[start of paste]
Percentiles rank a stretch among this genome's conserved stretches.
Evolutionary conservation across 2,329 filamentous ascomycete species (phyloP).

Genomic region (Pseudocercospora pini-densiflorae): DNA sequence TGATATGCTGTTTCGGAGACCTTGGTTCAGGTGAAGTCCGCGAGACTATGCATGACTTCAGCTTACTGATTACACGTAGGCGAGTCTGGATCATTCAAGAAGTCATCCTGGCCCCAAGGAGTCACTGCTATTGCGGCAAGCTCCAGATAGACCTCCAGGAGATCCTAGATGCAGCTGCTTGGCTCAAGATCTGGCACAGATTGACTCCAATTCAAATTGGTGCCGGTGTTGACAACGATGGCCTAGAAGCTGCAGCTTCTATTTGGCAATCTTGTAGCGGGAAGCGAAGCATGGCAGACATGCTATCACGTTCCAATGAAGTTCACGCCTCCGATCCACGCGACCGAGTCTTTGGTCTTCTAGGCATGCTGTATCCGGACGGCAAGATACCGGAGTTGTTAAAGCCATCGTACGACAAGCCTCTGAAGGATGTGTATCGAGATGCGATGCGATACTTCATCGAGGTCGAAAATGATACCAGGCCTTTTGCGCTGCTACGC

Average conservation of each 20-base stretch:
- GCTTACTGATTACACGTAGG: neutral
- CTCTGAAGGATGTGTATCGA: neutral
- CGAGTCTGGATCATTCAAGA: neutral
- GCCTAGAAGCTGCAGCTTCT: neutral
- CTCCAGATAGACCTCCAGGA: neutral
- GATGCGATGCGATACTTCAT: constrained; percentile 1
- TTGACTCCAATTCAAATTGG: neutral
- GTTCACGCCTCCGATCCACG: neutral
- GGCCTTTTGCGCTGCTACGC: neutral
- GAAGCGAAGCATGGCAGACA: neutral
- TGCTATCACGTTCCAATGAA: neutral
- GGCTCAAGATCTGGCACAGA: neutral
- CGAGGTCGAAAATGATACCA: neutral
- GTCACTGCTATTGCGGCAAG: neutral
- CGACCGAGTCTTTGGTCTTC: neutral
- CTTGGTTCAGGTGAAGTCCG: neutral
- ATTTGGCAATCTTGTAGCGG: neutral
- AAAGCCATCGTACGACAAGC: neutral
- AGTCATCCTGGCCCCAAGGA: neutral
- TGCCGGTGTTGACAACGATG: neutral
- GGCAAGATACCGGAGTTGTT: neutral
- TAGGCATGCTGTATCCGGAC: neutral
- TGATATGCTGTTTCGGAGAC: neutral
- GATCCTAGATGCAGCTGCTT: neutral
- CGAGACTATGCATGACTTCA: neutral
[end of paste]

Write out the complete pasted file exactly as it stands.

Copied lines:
Percentiles rank a stretch among this genome's conserved stretches.
Evolutionary conservation across 2,329 filamentous ascomycete species (phyloP).

Genomic region (Pseudocercospora pini-densiflorae): DNA sequence TGATATGCTGTTTCGGAGACCTTGGTTCAGGTGAAGTCCGCGAGACTATGCATGACTTCAGCTTACTGATTACACGTAGGCGAGTCTGGATCATTCAAGAAGTCATCCTGGCCCCAAGGAGTCACTGCTATTGCGGCAAGCTCCAGATAGACCTCCAGGAGATCCTAGATGCAGCTGCTTGGCTCAAGATCTGGCACAGATTGACTCCAATTCAAATTGGTGCCGGTGTTGACAACGATGGCCTAGAAGCTGCAGCTTCTATTTGGCAATCTTGTAGCGGGAAGCGAAGCATGGCAGACATGCTATCACGTTCCAATGAAGTTCACGCCTCCGATCCACGCGACCGAGTCTTTGGTCTTCTAGGCATGCTGTATCCGGACGGCAAGATACCGGAGTTGTTAAAGCCATCGTACGACAAGCCTCTGAAGGATGTGTATCGAGATGCGATGCGATACTTCATCGAGGTCGAAAATGATACCAGGCCTTTTGCGCTGCTACGC

Average conservation of each 20-base stretch:
- GCTTACTGATTACACGTAGG: neutral
- CTCTGAAGGATGTGTATCGA: neutral
- CGAGTCTGGATCATTCAAGA: neutral
- GCCTAGAAGCTGCAGCTTCT: neutral
- CTCCAGATAGACCTCCAGGA: neutral
- GATGCGATGCGATACTTCAT: constrained; percentile 1
- TTGACTCCAATTCAAATTGG: neutral
- GTTCACGCCTCCGATCCACG: neutral
- GGCCTTTTGCGCTGCTACGC: neutral
- GAAGCGAAGCATGGCAGACA: neutral
- TGCTATCACGTTCCAATGAA: neutral
- GGCTCAAGATCTGGCACAGA: neutral
- CGAGGTCGAAAATGATACCA: neutral
- GTCACTGCTATTGCGGCAAG: neutral
- CGACCGAGTCTTTGGTCTTC: neutral
- CTTGGTTCAGGTGAAGTCCG: neutral
- ATTTGGCAATCTTGTAGCGG: neutral
- AAAGCCATCGTACGACAAGC: neutral
- AGTCATCCTGGCCCCAAGGA: neutral
- TGCCGGTGTTGACAACGATG: neutral
- GGCAAGATACCGGAGTTGTT: neutral
- TAGGCATGCTGTATCCGGAC: neutral
- TGATATGCTGTTTCGGAGAC: neutral
- GATCCTAGATGCAGCTGCTT: neutral
- CGAGACTATGCATGACTTCA: neutral